Quality Measurements

In early 1999, The Joint Commission, an independent, not-for-profit organization which accredits and certifies health care organizations and programs in the United States, solicited input from a wide variety of health care experts about core measures for hospitals. Simultaneously, The Joint Commission worked with the Centers for Medicare & Medicaid Services (CMS) to align the measure specifications. The goal is to improve the health care delivery process. The Joint Commission has been a nationally recognized leader in performance measurement since the mid-1980s.

The Joint Commission's standardized performance measure is considered the "gold standard" in health care today. The Joint Commission has successfully developed and nationally implemented many sets of standardized core performance measures for hospitals. The measure data is publicly reported on the Joint Commission's web site at Quality Check. One of these measure groups is stroke care.

How is Stanford Health Care – ValleyCare performing on Stroke Care?

These scores tell you the percent of stroke patients who got each of the recommended and appropriate care* from the list below:

Stroke core measure components

  • Preventing Blood Clots—Medication or treatment to prevent blood clots in veins
  • Antithrombotic Therapy at Discharge—Antithrombotic (blood thinning) medication prescribed at discharge
  • Anticoagulation Therapy—Anticoagulant medication prescribed at discharge from the hospital
  • Antithrombotic Therapy by end of Second Hospital Day—Antithrombotic (blood thinning) medication given by the end of the second hospital day
  • Statin Medication at Discharge—A statin (cholesterol lowering) medication prescribed at discharge
  • Stroke education—Stroke education material provided before discharge
  • Assessed for Rehabilitation—Patients assessed for rehabilitation services

*Note: It may not be appropriate for every patient to receive each of these treatments.

This information is important because one way to tell if a hospital is doing a good job taking care of stroke patients is to look at how well the hospital provides the care listed above. Higher numbers are better.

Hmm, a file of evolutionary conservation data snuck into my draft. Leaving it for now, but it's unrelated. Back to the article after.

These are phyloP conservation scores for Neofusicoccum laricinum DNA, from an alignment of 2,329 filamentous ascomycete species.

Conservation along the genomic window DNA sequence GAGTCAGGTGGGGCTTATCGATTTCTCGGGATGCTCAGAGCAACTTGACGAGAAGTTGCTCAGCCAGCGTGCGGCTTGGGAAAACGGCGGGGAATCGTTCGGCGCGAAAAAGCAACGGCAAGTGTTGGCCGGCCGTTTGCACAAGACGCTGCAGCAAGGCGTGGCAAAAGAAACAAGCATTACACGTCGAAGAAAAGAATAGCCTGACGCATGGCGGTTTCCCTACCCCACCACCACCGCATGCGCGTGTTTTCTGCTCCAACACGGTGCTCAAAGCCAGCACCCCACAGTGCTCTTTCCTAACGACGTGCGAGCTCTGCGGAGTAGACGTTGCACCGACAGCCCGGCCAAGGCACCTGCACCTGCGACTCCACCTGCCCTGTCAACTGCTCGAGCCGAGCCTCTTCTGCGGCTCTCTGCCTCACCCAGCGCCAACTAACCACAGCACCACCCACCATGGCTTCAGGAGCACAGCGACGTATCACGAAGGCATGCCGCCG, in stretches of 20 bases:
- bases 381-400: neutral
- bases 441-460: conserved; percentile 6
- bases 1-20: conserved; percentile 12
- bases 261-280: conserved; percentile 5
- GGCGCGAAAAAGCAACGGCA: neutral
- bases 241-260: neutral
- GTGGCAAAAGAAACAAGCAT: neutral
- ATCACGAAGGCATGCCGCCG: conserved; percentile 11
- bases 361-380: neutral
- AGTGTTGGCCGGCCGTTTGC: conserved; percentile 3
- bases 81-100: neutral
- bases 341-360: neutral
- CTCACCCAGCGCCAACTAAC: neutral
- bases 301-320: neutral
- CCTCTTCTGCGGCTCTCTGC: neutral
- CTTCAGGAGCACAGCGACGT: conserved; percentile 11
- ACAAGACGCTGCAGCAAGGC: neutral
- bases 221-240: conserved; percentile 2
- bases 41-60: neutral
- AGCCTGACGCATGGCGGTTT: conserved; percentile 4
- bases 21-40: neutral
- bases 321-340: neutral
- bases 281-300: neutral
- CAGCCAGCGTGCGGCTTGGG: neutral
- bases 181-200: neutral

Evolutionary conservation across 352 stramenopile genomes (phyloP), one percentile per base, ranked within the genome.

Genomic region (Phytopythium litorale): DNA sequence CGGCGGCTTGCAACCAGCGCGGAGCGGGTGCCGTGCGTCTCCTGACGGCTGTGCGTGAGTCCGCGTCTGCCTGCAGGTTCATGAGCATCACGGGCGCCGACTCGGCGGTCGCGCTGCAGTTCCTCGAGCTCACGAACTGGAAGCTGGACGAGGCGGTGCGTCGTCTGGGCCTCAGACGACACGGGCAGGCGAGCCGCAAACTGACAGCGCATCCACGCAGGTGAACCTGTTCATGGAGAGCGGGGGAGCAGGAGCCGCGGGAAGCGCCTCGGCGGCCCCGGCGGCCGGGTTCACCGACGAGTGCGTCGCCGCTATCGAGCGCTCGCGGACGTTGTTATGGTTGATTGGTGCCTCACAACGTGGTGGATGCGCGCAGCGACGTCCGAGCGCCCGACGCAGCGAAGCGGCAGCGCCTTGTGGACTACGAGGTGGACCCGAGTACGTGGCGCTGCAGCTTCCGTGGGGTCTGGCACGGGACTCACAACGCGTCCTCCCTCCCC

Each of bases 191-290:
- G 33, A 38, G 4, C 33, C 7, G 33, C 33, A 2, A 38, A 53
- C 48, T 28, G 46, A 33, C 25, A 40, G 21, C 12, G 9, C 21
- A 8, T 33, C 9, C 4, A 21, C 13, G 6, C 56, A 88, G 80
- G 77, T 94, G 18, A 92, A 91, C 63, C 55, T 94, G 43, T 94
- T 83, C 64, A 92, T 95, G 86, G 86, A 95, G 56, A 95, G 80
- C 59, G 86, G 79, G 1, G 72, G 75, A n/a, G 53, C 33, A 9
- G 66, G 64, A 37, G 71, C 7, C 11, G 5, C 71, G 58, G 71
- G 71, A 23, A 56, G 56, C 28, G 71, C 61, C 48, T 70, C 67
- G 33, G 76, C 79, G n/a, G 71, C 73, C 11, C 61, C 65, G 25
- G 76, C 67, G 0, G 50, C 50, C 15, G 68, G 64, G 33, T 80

Total Hip/Knee Replacement

What is a Total Hip or Total Knee Replacement?

Total hip replacement surgery is the procedure of choice for patients with debilitating arthritis of the hip. If your pain is persistent, you may want to discuss total hip replacement with your doctor. The primary goals of our hip surgery specialists are to treat your pain, restore motion and return you to your active lifestyle in a safe and comfortable fashion.

Total knee replacement surgery is the procedure of choice for patients with debilitating arthritis of the knee. It is a common operation (over 700,000 performed in the U.S. annually) with a very high success rate. It is important to remember that it is a major operation, and a thorough medical evaluation prior to surgery is required.

Quality Measurements

In early 1999, The Joint Commission, an independent, not-for-profit organization which accredits and certifies health care organizations and programs in the United States, solicited input from a wide variety of health care experts about core measures for hospitals. Simultaneously, The Joint Commission worked with the Centers for Medicare & Medicaid Services (CMS) to align the measure specifications. The goal is to improve the health care delivery process. The Joint Commission has been a nationally recognized leader in performance measurement since the mid-1980s.

The Joint Commission's standardized performance measure is considered the "gold standard" in health care today. Stanford Health Care – ValleyCare Health System has earned The Joint Commission's Gold Seal of Approval for our Joint Replacement Programs for Hips and Knees. Programs which receive this award demonstrate commitment to a higher standard of service. This recognition requires a rigorous onsite survey during which Stanford Health Care – ValleyCare is evaluated for:

  • Compliance with consensus-based national standards of care for health care quality and safety in joint replacement
  • Effective and consistent use of appropriate, evidence-based clinical practice guidelines for total joint replacement populations
  • Analysis of performance measures specific to total joint replacement

Indications of high quality Total Joint Replacement Programs include lower complication rates and shorter lengths of stay.